When I was pregnant it felt like everyone had something to tell me about what to expect after the baby arrived. I was told I would never sleep again, that I would never wear nice clothes again, that my son would pee in my eye when I changed him and that if I breastfed the baby weight would fall right off.
Well, in my experience some of this advice was spot on (I rarely wear anything nicer than yoga pants when I’m at home) but some of it missed the mark entirely (I have yet to be peed on, let alone in the eye). There are however several lesser talked about things that can happen and I thought it might be nice to give everyone a heads up.
1. Constipation – I’ve heard horror stories about the first postpartum bowl movement being almost worse than childbirth itself, but luckily I didn’t have a problem with it. In fact I even stopped taking the stool softener that the hospital gave me because I felt that I didn’t need it. Well, the joke was on me. A few weeks after Asher was born the constipation set it. In my case, this delay may have been due to the delay in my milk coming in. You need to drink A LOT of water to support breastfeeding and to not have it affect the rest of your bodily functions. If you aren’t drinking enough then your body may pull liquid from anywhere it can to ensure that you have enough milk for your babe, which can result in some rather hostile bowl movements. I recommend, drinking LOTS of water. I try to chug a 20 oz bottle every time I nurse. I find that chugging ensures that I get it all in, because it’s easy to get side tracked when I take small sips. Stay on your stool softener, eat lots of fiber and go for plenty of walks.
2. Dehydration – I have never been a great water drinker mainly because I find it inconvenient to have to pee all the time. Prior to becoming pregnant I would often go without drinking much of anything for a whole day only to find myself parched right before bed, so I’d chug a couple glasses, which would invariably result in me needing to get up to pee in the middle of the night. When I became pregnant, I knew I had to be more disciplined about getting enough to drink so I began carrying a water bottle around with me at all times. Having a bottle handy really helped remind me to stay hydrated and the fact that I was peeing all the time didn’t really bother me because I considered it par for the course with pregnancy. If I thought being pregnant meant that I knew what it was like to be thirsty all the time then I really had no idea what I was in for. After Asher was born the thirst took on a whole knew level. I was literally guzzling as much water as I could and no matter how much I drank I still had an insatiable thirst for more. It felt like I was shriveling up from the inside out. Nothing I did helped. Luckily after several weeks it leveled off and I was able to cut back to just drinking a ridiculous amount instead of an insane amount. If I ever slack on my liquid intake I get splitting dehydration headaches by the time the evening rolls around. No fun. There is a silver lining however. I rarely need to pee! It’s kind of like a really weird parlor trick. I can drink liters and liters of water and barely have to go to the bathroom at all, how cool is that?!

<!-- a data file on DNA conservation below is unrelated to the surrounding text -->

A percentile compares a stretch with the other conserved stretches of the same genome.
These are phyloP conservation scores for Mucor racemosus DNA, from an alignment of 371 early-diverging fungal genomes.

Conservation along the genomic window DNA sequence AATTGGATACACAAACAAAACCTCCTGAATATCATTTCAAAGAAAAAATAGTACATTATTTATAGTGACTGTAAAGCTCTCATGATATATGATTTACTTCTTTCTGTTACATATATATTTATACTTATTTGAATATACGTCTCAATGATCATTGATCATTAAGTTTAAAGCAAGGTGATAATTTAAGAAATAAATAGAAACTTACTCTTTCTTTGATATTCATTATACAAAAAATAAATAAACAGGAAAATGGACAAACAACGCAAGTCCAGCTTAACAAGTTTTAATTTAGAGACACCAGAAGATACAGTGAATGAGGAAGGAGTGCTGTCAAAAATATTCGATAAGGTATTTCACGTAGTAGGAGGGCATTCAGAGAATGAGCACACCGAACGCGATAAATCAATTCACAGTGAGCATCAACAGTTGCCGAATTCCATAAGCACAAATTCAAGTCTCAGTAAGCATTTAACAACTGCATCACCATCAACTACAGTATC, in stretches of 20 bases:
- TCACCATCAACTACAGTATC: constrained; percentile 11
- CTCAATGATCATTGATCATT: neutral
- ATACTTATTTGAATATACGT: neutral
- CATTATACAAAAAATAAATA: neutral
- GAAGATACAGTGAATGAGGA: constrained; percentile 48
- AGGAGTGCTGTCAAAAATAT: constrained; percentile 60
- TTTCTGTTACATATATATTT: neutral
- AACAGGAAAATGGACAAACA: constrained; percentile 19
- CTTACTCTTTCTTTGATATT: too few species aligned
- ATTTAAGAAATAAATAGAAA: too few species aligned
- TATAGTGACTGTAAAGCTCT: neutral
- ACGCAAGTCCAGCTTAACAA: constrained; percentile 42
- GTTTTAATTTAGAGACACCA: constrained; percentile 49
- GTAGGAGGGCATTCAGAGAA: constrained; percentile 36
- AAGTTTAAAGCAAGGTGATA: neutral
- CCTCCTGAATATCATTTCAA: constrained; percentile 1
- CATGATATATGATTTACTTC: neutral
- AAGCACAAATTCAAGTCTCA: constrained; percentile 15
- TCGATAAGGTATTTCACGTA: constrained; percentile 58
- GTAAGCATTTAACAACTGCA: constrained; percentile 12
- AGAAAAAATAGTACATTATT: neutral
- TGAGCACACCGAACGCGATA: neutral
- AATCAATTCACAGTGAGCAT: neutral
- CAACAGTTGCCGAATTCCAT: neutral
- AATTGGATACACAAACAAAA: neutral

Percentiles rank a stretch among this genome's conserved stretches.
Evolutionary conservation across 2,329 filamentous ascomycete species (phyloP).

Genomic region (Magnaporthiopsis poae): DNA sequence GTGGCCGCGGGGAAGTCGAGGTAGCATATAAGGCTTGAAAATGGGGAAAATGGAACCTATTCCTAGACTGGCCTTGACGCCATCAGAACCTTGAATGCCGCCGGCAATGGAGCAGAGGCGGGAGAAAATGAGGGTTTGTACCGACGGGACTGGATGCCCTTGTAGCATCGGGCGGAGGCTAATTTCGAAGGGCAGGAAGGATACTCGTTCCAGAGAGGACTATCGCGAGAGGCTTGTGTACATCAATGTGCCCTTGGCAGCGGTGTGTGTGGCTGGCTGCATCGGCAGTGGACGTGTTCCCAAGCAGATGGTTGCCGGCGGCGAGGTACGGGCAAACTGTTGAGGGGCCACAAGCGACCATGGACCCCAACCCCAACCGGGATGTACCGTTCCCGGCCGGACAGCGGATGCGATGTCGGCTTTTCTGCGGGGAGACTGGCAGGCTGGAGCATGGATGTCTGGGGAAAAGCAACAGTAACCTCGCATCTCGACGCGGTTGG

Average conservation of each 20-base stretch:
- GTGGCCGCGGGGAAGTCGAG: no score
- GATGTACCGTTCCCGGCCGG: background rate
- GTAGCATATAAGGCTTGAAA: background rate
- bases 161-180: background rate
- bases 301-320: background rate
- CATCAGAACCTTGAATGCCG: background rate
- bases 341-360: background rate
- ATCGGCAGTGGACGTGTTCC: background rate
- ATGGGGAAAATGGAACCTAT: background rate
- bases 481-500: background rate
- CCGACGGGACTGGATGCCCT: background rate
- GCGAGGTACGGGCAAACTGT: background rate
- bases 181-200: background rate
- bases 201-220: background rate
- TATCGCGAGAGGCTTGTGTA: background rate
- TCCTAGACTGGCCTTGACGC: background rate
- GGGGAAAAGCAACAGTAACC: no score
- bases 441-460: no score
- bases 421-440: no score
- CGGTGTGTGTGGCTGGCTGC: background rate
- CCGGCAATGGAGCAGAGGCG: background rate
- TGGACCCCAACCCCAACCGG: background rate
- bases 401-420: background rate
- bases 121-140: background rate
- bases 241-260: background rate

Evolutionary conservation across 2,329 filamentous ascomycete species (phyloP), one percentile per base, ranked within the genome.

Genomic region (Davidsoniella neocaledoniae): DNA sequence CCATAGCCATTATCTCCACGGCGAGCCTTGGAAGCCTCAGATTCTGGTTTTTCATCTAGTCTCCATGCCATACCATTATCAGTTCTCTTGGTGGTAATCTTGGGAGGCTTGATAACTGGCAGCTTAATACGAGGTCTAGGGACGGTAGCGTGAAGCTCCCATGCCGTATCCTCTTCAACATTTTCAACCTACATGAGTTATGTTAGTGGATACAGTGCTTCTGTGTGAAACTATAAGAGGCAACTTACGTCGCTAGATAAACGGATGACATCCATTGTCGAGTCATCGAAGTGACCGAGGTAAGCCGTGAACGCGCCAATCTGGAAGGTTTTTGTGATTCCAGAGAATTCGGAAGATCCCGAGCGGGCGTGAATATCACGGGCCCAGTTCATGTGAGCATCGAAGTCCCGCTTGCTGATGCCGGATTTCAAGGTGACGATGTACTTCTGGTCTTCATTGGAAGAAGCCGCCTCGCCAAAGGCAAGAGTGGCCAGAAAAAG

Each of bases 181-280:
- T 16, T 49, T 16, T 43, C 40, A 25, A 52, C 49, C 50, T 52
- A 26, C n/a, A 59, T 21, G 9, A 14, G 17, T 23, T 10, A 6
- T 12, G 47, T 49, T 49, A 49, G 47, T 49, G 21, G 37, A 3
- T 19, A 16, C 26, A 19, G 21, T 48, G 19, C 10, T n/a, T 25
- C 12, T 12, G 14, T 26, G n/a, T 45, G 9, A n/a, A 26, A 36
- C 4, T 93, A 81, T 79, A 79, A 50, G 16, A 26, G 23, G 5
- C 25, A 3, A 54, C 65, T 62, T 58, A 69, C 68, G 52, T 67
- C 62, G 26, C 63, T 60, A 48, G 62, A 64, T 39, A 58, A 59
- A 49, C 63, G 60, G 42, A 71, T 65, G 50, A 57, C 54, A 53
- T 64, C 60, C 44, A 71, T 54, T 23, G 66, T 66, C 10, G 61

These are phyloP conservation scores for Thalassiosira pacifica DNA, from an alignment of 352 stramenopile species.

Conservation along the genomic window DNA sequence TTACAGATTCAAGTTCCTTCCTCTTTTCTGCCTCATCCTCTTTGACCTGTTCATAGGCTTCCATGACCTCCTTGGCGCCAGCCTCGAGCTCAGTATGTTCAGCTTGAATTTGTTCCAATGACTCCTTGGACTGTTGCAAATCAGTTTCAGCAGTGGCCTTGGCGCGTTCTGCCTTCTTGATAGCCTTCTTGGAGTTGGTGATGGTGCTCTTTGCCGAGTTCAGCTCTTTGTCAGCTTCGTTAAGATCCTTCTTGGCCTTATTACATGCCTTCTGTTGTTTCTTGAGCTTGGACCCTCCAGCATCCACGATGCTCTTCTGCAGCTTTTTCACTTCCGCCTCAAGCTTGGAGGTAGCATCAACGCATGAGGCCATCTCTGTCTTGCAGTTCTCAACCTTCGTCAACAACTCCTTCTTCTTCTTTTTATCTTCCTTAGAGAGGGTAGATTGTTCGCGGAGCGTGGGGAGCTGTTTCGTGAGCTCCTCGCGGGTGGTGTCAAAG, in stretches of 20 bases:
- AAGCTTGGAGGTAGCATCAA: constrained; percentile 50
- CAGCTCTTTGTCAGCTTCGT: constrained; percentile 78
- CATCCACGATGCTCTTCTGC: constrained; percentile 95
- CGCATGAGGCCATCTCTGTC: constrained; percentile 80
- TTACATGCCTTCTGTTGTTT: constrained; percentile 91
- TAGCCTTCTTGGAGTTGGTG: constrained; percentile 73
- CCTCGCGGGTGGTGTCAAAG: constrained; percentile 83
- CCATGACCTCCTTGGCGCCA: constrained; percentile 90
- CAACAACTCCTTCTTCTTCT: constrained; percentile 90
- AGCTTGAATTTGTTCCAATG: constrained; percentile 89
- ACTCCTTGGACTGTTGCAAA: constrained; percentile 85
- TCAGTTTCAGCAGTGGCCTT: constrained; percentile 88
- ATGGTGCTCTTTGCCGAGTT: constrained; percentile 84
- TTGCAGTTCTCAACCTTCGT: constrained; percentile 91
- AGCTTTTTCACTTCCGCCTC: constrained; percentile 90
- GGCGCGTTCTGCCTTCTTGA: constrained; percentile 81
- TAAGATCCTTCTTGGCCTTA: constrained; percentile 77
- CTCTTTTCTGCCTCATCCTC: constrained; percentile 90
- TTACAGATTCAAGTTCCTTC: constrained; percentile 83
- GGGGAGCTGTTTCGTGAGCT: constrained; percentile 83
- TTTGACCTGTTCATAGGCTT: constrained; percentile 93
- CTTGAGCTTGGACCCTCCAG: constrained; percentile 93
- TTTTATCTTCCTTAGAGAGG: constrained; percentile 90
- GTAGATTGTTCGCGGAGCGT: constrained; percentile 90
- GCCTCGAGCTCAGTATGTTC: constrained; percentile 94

3. Hairloss – Due to the higher amounts of estrogen during pregnancy most women experience a drastic decrease in the the amount of hair that they shed. (1) I have a lot of hair, but it is super fine and dead straight, so when I became pregnant I was so excited about the effect it would have on my hair. I was amazed by how plentiful and lush my hair was. I would maybe shed 2-3 hairs a day. Now I knew that this was only temporary and that once Asher was born I would eventually start shedding again. What I didn’t know is that my hair would begin falling out in clumps and that I would develop a receding hairline. At around 4 months postpartum my hair started shedding at an alarming rate. Nearly every time I showered I would get a ping pong sized hair ball. Not so tiny tumble weeds consisting of hair and dust bunnies started popping up everywhere. I once even found Asher clutching a clump of my hair in his fist, which he was attempting to stick in his mouth. One day I looked in the mirror and noticed that my hair line was receding. I asked Raf if he noticed and he said that my hair line was always like that, but I wasn’t convinced so I broke out the photo albums and did a side by side comparison. I have included a few pictures below.
Asher and I at 2.5 months postpartum:
Asher and I at 4.5 months postpartum:
Do you see the difference? No? Were you too distracted by the cute baby? Oh, well allow me to give you a closer view:
The drop off in the levels of estrogen after childbirth are to blame for the hair loss. Luckily, this too is just temporary and the vast majority of women who experience this have their hair return to it’s pre-pregnancy volume by a year. (1) So here’s hoping. In the meantime I have taken to french braiding my hair a lot in an attempt to keep the tumble weeds at bay.
1. Belgravia Centre. (2012, May 28). Postpartum Hair Loss Causes and Solutions. Retrieved May 6, 2013, from The Belgravia Centre: http://www.belgraviacentre.com/blog/postpartum-hair-loss/